The urgent need for evidence to understand and tackle the virus has made the COVID-19 pandemic a catalyst for data sharing, as public and private institutions have come together around a common cause and worked at pace to contribute to the national need.
For example, the ONS Infections Survey – led jointly by the Office of National Statistics (ONS) and the Department for Health and Social Care with involvement from IQVIA and the National Biosample Centre in Milton Keynes, played a critical role in understanding COVID-19 infection spread across the UK. And the Rapid Assistance in Modelling the Pandemic (RAMP) initiative set up by the Royal Society attracted 18,000 volunteers and supported rapid-response, peer review of publications and new cross-sector modelling teams.
At a critical moment in the COVID-19 pandemic in July 2020, the Ada Lovelace Institute and Royal Society convened a group of experts to better understand these initiatives – their success and challenges – and to surface recommendations for better collaboration in the future.
This review shares findings from the workshop and five follow-up interviews with representatives from academia and government bodies involved in such rapid data-sharing initiatives around COVID-19, the learnings from which are particularly pertinent now, as the UK sees a second peak in COVID-19 cases and the rapid spread of a new strain of the virus.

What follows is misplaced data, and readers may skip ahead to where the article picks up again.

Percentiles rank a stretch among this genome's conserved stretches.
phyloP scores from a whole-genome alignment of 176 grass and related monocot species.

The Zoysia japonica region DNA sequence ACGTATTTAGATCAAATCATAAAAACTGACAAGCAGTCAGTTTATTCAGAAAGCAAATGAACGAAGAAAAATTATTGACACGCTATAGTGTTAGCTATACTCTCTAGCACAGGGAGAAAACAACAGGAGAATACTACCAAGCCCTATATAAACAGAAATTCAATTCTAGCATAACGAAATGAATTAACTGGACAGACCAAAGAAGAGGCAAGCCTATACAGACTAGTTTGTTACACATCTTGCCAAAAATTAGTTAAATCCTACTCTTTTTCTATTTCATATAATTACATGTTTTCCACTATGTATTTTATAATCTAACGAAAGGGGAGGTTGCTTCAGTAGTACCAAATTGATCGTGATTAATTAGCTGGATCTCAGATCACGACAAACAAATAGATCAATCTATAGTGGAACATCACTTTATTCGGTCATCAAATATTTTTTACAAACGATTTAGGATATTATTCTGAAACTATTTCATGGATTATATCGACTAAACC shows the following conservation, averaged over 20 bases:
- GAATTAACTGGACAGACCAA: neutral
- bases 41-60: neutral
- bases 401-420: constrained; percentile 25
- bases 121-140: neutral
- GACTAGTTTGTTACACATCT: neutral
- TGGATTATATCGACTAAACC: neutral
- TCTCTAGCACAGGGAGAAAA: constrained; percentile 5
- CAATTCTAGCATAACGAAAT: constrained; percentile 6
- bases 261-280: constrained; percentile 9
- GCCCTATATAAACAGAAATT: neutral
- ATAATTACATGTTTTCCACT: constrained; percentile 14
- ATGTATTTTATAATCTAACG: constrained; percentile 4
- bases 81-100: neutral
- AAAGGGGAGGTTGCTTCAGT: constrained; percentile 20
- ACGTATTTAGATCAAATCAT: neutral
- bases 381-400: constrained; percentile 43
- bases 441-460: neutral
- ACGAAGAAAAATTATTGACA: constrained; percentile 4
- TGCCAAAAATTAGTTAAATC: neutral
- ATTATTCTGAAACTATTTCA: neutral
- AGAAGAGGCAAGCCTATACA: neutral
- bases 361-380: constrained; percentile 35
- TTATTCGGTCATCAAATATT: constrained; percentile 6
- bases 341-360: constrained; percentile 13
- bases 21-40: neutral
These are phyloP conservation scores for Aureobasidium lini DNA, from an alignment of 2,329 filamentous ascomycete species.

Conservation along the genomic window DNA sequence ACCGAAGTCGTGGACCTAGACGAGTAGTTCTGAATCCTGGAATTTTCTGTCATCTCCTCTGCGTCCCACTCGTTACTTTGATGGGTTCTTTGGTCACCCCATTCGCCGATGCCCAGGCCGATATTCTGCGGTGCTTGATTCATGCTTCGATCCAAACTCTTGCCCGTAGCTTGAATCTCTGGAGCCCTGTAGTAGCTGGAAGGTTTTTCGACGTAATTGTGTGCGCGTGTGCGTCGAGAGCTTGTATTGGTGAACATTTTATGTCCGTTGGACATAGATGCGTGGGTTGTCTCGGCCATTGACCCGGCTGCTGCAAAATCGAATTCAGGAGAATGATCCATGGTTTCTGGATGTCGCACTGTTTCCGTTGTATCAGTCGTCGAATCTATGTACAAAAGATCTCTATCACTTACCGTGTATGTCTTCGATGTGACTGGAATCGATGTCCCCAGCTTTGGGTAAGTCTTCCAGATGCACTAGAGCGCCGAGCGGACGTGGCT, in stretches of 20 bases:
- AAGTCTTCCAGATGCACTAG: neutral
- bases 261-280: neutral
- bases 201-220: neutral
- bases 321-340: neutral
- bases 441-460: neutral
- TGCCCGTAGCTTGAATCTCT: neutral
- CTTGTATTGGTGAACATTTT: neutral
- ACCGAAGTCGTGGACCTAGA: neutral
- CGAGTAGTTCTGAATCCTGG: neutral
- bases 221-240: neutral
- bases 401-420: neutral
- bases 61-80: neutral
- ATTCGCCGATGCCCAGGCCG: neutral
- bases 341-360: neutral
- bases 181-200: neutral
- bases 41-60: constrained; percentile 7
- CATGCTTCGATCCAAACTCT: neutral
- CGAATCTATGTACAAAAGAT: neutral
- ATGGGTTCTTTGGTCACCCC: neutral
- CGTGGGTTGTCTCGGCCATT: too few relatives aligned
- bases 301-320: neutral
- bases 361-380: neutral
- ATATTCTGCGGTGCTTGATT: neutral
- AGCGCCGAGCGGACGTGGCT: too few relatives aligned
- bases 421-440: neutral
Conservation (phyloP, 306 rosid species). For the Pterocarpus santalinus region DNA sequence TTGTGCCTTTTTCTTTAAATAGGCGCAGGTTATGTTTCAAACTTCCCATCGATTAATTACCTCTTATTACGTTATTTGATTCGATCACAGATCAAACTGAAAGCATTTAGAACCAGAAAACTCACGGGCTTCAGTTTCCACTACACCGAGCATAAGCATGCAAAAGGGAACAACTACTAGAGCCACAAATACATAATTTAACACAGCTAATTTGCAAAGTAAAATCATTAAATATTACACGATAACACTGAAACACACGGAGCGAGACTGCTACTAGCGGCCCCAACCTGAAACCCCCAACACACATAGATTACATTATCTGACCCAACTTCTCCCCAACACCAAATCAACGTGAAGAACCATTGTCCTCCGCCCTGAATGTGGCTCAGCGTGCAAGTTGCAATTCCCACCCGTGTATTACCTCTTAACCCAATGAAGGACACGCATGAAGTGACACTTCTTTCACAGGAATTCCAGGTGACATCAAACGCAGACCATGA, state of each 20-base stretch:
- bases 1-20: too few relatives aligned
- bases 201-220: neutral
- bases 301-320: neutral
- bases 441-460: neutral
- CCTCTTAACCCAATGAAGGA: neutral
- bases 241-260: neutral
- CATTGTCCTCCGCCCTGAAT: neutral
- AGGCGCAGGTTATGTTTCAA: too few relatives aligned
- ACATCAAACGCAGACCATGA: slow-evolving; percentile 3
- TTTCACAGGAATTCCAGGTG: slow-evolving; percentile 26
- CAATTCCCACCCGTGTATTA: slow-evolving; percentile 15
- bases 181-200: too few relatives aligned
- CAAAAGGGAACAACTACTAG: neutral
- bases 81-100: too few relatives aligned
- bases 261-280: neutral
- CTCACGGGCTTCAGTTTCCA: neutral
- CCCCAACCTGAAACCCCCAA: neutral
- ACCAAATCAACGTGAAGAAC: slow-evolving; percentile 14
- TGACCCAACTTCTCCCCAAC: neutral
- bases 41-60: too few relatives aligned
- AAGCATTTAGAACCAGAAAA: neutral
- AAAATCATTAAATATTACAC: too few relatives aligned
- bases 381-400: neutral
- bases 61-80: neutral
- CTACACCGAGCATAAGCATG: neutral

But these learnings have application not only to times of crisis but to the broader National Data Strategy and the future of data governance in the UK and beyond. In particular we see some fruitful lines of enquiry for better data sharing in the future that will repay consideration in 2021:
- What standards, templates and legal guidance are needed to share data with confidence, for example:
- Does existing guidance sufficiently encourage private-sector and non-profit data-sharing when it is legal and in the public interest?
- Should Government provide data-sharing agreement templates to reduce the financial burden of legal advice and streamline data sharing, or does this pose risks or create unfair power dynamics?
- How can cultural communication barriers be removed in multidisciplinary teams incorporating data scientists?
- What good models exist or conditions are necessary for effective working?
- How should the public deliberate on innovation at pace?
- How can organisations feel confident they are working with public legitimacy
- How do we understand what ‘public benefit’ looks like?
- What is the right model for data matching and transparency about existing data?
- Do we need actors like data scouts to matchmake?
- What is the case for and against data registers?
- Do we need to introduce a duty to share during emergencies?
The Ada Lovelace Institute and the Royal Society plan to take forward some of these questions in 2021 and would welcome registrations of interest via firstname.lastname@example.org.
Image credit: 4X-image
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